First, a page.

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Thomas Ernest Boulton and Frederick William Park were two Victorian cross-dressers and suspected homosexuals who appeared as defendants in a celebrated trial in London in 1871, charged "with conspiring and inciting persons to commit an unnatural offence". After the prosecution failed to establish that they had anal sex, which was then a crime, or that wearing women's clothing was in any sense a crime, both men were acquitted.
(Thomas) Ernest Boulton (1847–1904) was born on 18 December 1847 in Tottenham, Middlesex, England, the son of stockbroker Thomas Alfred Boulton and his wife, née Mary Ann Sarah Levick. From childhood the young Boulton liked wearing female clothing, and was encouraged in his impersonations of maids and other women by his mother; he used the nickname "Stella". Boulton started work as a clerk at his uncle's stockbroking firm and then briefly at a bank, before leaving in 1866 or 1867. Park was initially an articled clerk (law student) with a London solicitor. Frederick William Park (1846–1881) was born on 21 November 1846 and christened on 5 January 1847 in Wimbledon, Surrey, the son of barrister Alexander Atherton Park, Master of the Court of Common Pleas (a superior court) and his wife, née Mary Frances Brown.
As they became friends, Boulton and Park formed a theatrical double act, touring as Stella Clinton (or Mrs Graham) and Fanny Winifred Park, and receiving favourable press reviews for their performances. For around two years they also frequented the West End of London in both women's and men's dress, attending theatres and social events. They were ejected from both the Alhambra Theatre and the Burlington Arcade on several occasions. On one occasion they were bound over to keep the peace after being mistaken for women dressed as men.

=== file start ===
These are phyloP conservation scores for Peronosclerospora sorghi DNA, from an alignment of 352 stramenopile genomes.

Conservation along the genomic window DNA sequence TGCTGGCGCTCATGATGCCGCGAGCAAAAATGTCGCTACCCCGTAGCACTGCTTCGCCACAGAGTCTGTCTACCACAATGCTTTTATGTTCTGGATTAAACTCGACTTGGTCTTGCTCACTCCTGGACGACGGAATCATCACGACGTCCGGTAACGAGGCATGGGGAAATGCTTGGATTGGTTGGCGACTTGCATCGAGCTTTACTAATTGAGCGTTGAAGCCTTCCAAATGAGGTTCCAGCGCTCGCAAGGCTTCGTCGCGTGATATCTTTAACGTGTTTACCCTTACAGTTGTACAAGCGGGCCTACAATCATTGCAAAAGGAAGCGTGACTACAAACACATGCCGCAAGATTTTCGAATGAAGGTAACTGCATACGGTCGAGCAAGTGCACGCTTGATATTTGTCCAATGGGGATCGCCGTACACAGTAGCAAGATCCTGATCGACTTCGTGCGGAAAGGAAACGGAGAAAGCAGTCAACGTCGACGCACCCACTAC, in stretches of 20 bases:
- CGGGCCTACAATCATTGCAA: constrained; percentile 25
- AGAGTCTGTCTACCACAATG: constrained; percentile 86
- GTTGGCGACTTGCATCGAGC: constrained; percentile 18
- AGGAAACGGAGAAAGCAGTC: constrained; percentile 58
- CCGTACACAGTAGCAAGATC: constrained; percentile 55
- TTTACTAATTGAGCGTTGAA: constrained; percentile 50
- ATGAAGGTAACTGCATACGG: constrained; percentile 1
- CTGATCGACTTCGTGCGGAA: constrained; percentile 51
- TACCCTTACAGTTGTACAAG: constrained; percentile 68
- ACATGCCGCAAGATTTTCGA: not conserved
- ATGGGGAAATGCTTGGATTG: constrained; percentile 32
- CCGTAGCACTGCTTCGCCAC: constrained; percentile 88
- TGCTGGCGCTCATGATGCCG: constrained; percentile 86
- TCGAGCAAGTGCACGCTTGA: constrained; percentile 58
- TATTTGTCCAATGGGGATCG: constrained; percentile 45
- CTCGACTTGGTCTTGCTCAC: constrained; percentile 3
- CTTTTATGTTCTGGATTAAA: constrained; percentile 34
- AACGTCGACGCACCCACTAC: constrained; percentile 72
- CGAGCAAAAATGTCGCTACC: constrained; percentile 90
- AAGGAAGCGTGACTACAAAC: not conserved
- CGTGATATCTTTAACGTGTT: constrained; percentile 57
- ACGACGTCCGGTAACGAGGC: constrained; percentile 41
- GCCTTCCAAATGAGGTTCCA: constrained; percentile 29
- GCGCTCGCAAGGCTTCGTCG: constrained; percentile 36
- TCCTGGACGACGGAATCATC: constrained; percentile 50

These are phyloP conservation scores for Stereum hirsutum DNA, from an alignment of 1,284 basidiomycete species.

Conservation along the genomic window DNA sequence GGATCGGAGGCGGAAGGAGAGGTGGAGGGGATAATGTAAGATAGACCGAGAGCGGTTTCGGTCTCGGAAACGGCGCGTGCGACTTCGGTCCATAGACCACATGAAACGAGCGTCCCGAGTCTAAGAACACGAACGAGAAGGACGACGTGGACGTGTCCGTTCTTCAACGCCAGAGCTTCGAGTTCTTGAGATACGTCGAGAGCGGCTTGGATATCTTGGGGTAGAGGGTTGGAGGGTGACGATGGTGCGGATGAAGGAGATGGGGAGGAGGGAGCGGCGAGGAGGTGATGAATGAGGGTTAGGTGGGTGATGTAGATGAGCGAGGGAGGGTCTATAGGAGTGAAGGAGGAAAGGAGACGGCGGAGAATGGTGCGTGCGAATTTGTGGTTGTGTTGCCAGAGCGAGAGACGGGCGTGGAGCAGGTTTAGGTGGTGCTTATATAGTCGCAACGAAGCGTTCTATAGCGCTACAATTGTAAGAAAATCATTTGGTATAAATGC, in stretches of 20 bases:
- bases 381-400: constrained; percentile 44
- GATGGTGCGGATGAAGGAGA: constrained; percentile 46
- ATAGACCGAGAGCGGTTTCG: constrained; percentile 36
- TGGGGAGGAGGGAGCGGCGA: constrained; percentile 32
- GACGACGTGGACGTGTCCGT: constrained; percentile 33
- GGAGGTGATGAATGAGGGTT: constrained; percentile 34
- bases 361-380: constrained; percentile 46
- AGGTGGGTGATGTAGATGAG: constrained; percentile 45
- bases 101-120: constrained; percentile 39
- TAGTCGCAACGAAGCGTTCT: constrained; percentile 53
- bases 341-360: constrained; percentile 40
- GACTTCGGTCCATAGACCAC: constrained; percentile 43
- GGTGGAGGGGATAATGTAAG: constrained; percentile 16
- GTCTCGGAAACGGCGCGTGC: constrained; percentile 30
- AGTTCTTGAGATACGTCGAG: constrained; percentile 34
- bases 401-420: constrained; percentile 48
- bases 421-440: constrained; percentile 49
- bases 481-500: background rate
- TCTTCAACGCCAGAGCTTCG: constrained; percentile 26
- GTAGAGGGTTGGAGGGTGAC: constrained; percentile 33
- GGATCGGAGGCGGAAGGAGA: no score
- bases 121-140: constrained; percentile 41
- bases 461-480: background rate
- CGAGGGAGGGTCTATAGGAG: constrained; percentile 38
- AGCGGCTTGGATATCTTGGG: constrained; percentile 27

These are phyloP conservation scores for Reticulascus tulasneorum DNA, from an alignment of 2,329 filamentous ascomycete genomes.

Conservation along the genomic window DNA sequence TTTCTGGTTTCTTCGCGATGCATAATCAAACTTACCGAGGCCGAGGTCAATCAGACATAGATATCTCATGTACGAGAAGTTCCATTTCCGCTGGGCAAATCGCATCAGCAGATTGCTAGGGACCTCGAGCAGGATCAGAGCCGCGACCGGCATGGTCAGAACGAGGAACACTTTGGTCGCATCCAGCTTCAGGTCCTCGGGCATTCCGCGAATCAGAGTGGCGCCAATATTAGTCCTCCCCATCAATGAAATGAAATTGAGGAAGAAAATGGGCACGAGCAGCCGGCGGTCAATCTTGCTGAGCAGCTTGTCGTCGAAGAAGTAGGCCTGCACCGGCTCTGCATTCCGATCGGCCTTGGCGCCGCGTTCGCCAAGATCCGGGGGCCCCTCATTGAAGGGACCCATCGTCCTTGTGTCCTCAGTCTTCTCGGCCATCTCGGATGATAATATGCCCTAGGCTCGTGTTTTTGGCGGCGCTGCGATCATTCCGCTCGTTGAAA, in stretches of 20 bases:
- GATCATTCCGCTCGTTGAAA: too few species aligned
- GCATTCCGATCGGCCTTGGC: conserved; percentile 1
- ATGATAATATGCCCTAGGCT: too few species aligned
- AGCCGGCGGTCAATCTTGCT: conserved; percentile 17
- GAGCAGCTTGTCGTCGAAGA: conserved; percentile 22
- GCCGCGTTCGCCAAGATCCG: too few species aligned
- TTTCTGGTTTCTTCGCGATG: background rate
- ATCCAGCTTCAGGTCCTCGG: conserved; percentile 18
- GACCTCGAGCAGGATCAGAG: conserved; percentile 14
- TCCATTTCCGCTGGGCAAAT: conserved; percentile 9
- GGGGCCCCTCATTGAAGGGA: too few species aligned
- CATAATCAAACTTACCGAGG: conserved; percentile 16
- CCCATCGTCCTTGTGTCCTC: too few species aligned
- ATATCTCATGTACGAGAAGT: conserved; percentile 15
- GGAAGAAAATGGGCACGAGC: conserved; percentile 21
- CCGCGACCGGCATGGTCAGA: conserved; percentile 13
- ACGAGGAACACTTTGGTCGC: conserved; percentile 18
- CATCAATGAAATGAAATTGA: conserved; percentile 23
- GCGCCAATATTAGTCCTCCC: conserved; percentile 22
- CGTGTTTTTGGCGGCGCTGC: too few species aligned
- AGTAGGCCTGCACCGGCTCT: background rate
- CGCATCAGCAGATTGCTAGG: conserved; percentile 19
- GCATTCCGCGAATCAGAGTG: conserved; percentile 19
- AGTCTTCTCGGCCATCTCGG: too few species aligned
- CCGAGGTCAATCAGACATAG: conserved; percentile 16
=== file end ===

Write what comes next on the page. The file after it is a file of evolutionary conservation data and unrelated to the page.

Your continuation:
Lord Arthur Pelhan-Clinton, Stella and Fanny, by Frederick Spalding, c. 1870
Stella and Charles Pavitt
Ernest Boulton as Miss Stella Boulton.
A third person involved in the affair was Lord Arthur Clinton, who had lived with "Stella" as husband and had exchanged love letters with Stella.
On the evening of 28 April 1870 Boulton, Park and another man were seen leaving a house in Wakefield Street, near Regent Square, by a police detective, who followed them as they took a cab to the Strand Theatre. There the detective saw them meet two others, described as "gentlemen", before the party entered a private box inside the theatre. A police superintendent and a police sergeant joined the detective during the performance, and Boulton, Park and one of the others, Hugh Alexander Mundell, were arrested as they attempted to leave the theatre. The others escaped. The three arrested men were subjected to intimate examination by a police doctor in order to establish whether they had had anal sex.
When brought before the magistrate, Frederick Flowers, at Bow Street Magistrates' Court the next day, Boulton and Park were still wearing women's clothing, which was described in some detail in newspaper reports. Mundell claimed that he had believed that Boulton and Park were women, even though he had previously met them while they were dressed in men's clothes. He was given bail, but Boulton and Park were not. The case attracted considerable attention and a large crowd had collected in Bow Street to see the two leave in a police van. Subsequent magistrates' court hearings also attracted unusually large numbers of spectators to witness the proceedings.